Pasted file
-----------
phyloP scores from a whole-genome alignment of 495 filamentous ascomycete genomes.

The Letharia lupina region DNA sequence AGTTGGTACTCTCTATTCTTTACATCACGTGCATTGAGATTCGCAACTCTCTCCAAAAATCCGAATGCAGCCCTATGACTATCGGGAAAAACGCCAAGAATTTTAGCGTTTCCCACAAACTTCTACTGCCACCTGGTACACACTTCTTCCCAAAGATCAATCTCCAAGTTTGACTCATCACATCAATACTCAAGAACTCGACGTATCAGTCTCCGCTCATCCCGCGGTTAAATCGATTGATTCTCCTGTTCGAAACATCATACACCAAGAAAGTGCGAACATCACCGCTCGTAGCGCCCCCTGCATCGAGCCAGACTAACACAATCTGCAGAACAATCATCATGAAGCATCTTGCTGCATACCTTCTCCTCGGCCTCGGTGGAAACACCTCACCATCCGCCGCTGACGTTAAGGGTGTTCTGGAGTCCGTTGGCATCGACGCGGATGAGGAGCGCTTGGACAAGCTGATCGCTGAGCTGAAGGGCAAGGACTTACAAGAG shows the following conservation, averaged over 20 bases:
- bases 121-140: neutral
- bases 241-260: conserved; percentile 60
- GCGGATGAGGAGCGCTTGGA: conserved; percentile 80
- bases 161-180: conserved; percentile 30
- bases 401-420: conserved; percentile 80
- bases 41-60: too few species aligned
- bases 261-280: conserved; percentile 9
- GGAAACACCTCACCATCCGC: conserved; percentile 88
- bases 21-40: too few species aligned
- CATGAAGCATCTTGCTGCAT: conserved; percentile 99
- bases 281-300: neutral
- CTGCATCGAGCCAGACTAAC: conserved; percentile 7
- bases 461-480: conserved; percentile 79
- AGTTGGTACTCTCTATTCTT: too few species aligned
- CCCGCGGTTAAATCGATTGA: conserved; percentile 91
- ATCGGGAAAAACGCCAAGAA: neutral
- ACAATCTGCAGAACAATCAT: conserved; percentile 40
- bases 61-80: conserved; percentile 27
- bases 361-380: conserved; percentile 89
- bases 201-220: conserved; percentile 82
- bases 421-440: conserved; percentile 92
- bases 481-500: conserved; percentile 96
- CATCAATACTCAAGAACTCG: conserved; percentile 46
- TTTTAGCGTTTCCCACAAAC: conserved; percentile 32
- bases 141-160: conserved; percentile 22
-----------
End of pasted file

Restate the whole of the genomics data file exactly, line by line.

phyloP scores from a whole-genome alignment of 495 filamentous ascomycete genomes.

The Letharia lupina region DNA sequence AGTTGGTACTCTCTATTCTTTACATCACGTGCATTGAGATTCGCAACTCTCTCCAAAAATCCGAATGCAGCCCTATGACTATCGGGAAAAACGCCAAGAATTTTAGCGTTTCCCACAAACTTCTACTGCCACCTGGTACACACTTCTTCCCAAAGATCAATCTCCAAGTTTGACTCATCACATCAATACTCAAGAACTCGACGTATCAGTCTCCGCTCATCCCGCGGTTAAATCGATTGATTCTCCTGTTCGAAACATCATACACCAAGAAAGTGCGAACATCACCGCTCGTAGCGCCCCCTGCATCGAGCCAGACTAACACAATCTGCAGAACAATCATCATGAAGCATCTTGCTGCATACCTTCTCCTCGGCCTCGGTGGAAACACCTCACCATCCGCCGCTGACGTTAAGGGTGTTCTGGAGTCCGTTGGCATCGACGCGGATGAGGAGCGCTTGGACAAGCTGATCGCTGAGCTGAAGGGCAAGGACTTACAAGAG shows the following conservation, averaged over 20 bases:
- bases 121-140: neutral
- bases 241-260: conserved; percentile 60
- GCGGATGAGGAGCGCTTGGA: conserved; percentile 80
- bases 161-180: conserved; percentile 30
- bases 401-420: conserved; percentile 80
- bases 41-60: too few species aligned
- bases 261-280: conserved; percentile 9
- GGAAACACCTCACCATCCGC: conserved; percentile 88
- bases 21-40: too few species aligned
- CATGAAGCATCTTGCTGCAT: conserved; percentile 99
- bases 281-300: neutral
- CTGCATCGAGCCAGACTAAC: conserved; percentile 7
- bases 461-480: conserved; percentile 79
- AGTTGGTACTCTCTATTCTT: too few species aligned
- CCCGCGGTTAAATCGATTGA: conserved; percentile 91
- ATCGGGAAAAACGCCAAGAA: neutral
- ACAATCTGCAGAACAATCAT: conserved; percentile 40
- bases 61-80: conserved; percentile 27
- bases 361-380: conserved; percentile 89
- bases 201-220: conserved; percentile 82
- bases 421-440: conserved; percentile 92
- bases 481-500: conserved; percentile 96
- CATCAATACTCAAGAACTCG: conserved; percentile 46
- TTTTAGCGTTTCCCACAAAC: conserved; percentile 32
- bases 141-160: conserved; percentile 22